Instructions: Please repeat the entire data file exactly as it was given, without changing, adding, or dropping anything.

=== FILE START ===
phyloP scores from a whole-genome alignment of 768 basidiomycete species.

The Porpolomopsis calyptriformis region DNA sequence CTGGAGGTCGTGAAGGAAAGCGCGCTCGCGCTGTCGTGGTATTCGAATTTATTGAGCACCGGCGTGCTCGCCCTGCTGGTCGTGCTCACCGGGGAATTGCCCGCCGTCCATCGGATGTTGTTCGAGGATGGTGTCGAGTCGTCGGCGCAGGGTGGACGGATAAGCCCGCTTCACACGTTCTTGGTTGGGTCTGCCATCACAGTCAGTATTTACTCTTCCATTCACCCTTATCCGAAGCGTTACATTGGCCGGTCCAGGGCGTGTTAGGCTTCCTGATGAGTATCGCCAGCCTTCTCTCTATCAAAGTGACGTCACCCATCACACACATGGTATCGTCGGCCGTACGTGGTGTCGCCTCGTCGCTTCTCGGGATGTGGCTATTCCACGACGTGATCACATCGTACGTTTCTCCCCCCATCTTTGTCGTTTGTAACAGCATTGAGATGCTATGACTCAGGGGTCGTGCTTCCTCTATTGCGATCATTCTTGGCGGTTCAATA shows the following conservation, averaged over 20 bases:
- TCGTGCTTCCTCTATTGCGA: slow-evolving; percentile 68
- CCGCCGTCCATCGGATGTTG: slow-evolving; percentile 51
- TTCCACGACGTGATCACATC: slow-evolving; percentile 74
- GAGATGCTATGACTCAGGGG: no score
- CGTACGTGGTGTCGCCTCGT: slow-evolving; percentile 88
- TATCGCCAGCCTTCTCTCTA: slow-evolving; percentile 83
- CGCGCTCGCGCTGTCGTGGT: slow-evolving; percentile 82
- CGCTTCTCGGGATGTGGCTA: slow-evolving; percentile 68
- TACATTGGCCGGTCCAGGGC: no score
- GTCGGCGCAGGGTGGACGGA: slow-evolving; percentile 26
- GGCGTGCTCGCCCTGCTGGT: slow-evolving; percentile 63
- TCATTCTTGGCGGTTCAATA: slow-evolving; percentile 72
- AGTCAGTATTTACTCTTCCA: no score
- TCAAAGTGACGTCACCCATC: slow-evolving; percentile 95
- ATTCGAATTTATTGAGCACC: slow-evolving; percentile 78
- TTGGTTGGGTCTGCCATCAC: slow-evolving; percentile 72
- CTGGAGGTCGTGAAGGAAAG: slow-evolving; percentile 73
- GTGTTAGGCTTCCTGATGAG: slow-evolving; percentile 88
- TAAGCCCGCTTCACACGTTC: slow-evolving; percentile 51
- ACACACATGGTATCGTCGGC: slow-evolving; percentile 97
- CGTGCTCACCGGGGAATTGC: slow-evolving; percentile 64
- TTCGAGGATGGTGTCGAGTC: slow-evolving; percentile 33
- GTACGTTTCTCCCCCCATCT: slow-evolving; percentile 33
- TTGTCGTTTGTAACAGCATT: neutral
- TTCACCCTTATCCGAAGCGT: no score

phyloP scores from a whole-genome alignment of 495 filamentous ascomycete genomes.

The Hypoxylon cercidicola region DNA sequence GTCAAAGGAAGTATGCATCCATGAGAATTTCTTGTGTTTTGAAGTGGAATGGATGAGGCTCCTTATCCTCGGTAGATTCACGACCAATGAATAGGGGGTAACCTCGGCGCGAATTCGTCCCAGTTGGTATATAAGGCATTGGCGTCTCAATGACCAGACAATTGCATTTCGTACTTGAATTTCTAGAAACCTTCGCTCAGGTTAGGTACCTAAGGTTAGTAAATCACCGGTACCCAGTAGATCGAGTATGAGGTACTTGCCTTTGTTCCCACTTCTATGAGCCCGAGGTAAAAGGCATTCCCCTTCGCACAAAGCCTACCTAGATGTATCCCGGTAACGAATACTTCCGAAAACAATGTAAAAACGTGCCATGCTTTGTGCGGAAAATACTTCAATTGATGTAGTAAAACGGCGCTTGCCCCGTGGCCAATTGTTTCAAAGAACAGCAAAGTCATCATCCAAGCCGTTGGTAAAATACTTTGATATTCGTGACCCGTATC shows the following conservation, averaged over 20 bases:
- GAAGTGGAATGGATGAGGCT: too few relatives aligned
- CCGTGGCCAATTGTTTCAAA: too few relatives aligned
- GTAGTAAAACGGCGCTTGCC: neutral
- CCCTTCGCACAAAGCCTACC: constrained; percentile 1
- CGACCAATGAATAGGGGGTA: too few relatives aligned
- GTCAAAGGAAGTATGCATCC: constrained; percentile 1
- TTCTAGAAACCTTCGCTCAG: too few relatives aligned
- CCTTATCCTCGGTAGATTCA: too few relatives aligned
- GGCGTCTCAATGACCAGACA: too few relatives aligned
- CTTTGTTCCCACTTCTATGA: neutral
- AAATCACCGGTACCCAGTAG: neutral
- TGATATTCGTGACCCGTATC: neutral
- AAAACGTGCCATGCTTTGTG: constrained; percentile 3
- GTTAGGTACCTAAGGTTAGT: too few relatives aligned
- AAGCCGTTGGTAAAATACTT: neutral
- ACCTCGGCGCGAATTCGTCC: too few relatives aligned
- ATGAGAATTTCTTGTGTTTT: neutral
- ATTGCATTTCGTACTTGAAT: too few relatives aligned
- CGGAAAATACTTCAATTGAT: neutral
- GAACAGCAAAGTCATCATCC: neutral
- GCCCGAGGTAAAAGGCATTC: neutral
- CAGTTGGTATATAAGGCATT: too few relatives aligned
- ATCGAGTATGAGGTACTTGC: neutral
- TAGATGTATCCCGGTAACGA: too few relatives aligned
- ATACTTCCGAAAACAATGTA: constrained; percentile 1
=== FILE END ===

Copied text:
phyloP scores from a whole-genome alignment of 768 basidiomycete species.

The Porpolomopsis calyptriformis region DNA sequence CTGGAGGTCGTGAAGGAAAGCGCGCTCGCGCTGTCGTGGTATTCGAATTTATTGAGCACCGGCGTGCTCGCCCTGCTGGTCGTGCTCACCGGGGAATTGCCCGCCGTCCATCGGATGTTGTTCGAGGATGGTGTCGAGTCGTCGGCGCAGGGTGGACGGATAAGCCCGCTTCACACGTTCTTGGTTGGGTCTGCCATCACAGTCAGTATTTACTCTTCCATTCACCCTTATCCGAAGCGTTACATTGGCCGGTCCAGGGCGTGTTAGGCTTCCTGATGAGTATCGCCAGCCTTCTCTCTATCAAAGTGACGTCACCCATCACACACATGGTATCGTCGGCCGTACGTGGTGTCGCCTCGTCGCTTCTCGGGATGTGGCTATTCCACGACGTGATCACATCGTACGTTTCTCCCCCCATCTTTGTCGTTTGTAACAGCATTGAGATGCTATGACTCAGGGGTCGTGCTTCCTCTATTGCGATCATTCTTGGCGGTTCAATA shows the following conservation, averaged over 20 bases:
- TCGTGCTTCCTCTATTGCGA: slow-evolving; percentile 68
- CCGCCGTCCATCGGATGTTG: slow-evolving; percentile 51
- TTCCACGACGTGATCACATC: slow-evolving; percentile 74
- GAGATGCTATGACTCAGGGG: no score
- CGTACGTGGTGTCGCCTCGT: slow-evolving; percentile 88
- TATCGCCAGCCTTCTCTCTA: slow-evolving; percentile 83
- CGCGCTCGCGCTGTCGTGGT: slow-evolving; percentile 82
- CGCTTCTCGGGATGTGGCTA: slow-evolving; percentile 68
- TACATTGGCCGGTCCAGGGC: no score
- GTCGGCGCAGGGTGGACGGA: slow-evolving; percentile 26
- GGCGTGCTCGCCCTGCTGGT: slow-evolving; percentile 63
- TCATTCTTGGCGGTTCAATA: slow-evolving; percentile 72
- AGTCAGTATTTACTCTTCCA: no score
- TCAAAGTGACGTCACCCATC: slow-evolving; percentile 95
- ATTCGAATTTATTGAGCACC: slow-evolving; percentile 78
- TTGGTTGGGTCTGCCATCAC: slow-evolving; percentile 72
- CTGGAGGTCGTGAAGGAAAG: slow-evolving; percentile 73
- GTGTTAGGCTTCCTGATGAG: slow-evolving; percentile 88
- TAAGCCCGCTTCACACGTTC: slow-evolving; percentile 51
- ACACACATGGTATCGTCGGC: slow-evolving; percentile 97
- CGTGCTCACCGGGGAATTGC: slow-evolving; percentile 64
- TTCGAGGATGGTGTCGAGTC: slow-evolving; percentile 33
- GTACGTTTCTCCCCCCATCT: slow-evolving; percentile 33
- TTGTCGTTTGTAACAGCATT: neutral
- TTCACCCTTATCCGAAGCGT: no score

phyloP scores from a whole-genome alignment of 495 filamentous ascomycete genomes.

The Hypoxylon cercidicola region DNA sequence GTCAAAGGAAGTATGCATCCATGAGAATTTCTTGTGTTTTGAAGTGGAATGGATGAGGCTCCTTATCCTCGGTAGATTCACGACCAATGAATAGGGGGTAACCTCGGCGCGAATTCGTCCCAGTTGGTATATAAGGCATTGGCGTCTCAATGACCAGACAATTGCATTTCGTACTTGAATTTCTAGAAACCTTCGCTCAGGTTAGGTACCTAAGGTTAGTAAATCACCGGTACCCAGTAGATCGAGTATGAGGTACTTGCCTTTGTTCCCACTTCTATGAGCCCGAGGTAAAAGGCATTCCCCTTCGCACAAAGCCTACCTAGATGTATCCCGGTAACGAATACTTCCGAAAACAATGTAAAAACGTGCCATGCTTTGTGCGGAAAATACTTCAATTGATGTAGTAAAACGGCGCTTGCCCCGTGGCCAATTGTTTCAAAGAACAGCAAAGTCATCATCCAAGCCGTTGGTAAAATACTTTGATATTCGTGACCCGTATC shows the following conservation, averaged over 20 bases:
- GAAGTGGAATGGATGAGGCT: too few relatives aligned
- CCGTGGCCAATTGTTTCAAA: too few relatives aligned
- GTAGTAAAACGGCGCTTGCC: neutral
- CCCTTCGCACAAAGCCTACC: constrained; percentile 1
- CGACCAATGAATAGGGGGTA: too few relatives aligned
- GTCAAAGGAAGTATGCATCC: constrained; percentile 1
- TTCTAGAAACCTTCGCTCAG: too few relatives aligned
- CCTTATCCTCGGTAGATTCA: too few relatives aligned
- GGCGTCTCAATGACCAGACA: too few relatives aligned
- CTTTGTTCCCACTTCTATGA: neutral
- AAATCACCGGTACCCAGTAG: neutral
- TGATATTCGTGACCCGTATC: neutral
- AAAACGTGCCATGCTTTGTG: constrained; percentile 3
- GTTAGGTACCTAAGGTTAGT: too few relatives aligned
- AAGCCGTTGGTAAAATACTT: neutral
- ACCTCGGCGCGAATTCGTCC: too few relatives aligned
- ATGAGAATTTCTTGTGTTTT: neutral
- ATTGCATTTCGTACTTGAAT: too few relatives aligned
- CGGAAAATACTTCAATTGAT: neutral
- GAACAGCAAAGTCATCATCC: neutral
- GCCCGAGGTAAAAGGCATTC: neutral
- CAGTTGGTATATAAGGCATT: too few relatives aligned
- ATCGAGTATGAGGTACTTGC: neutral
- TAGATGTATCCCGGTAACGA: too few relatives aligned
- ATACTTCCGAAAACAATGTA: constrained; percentile 1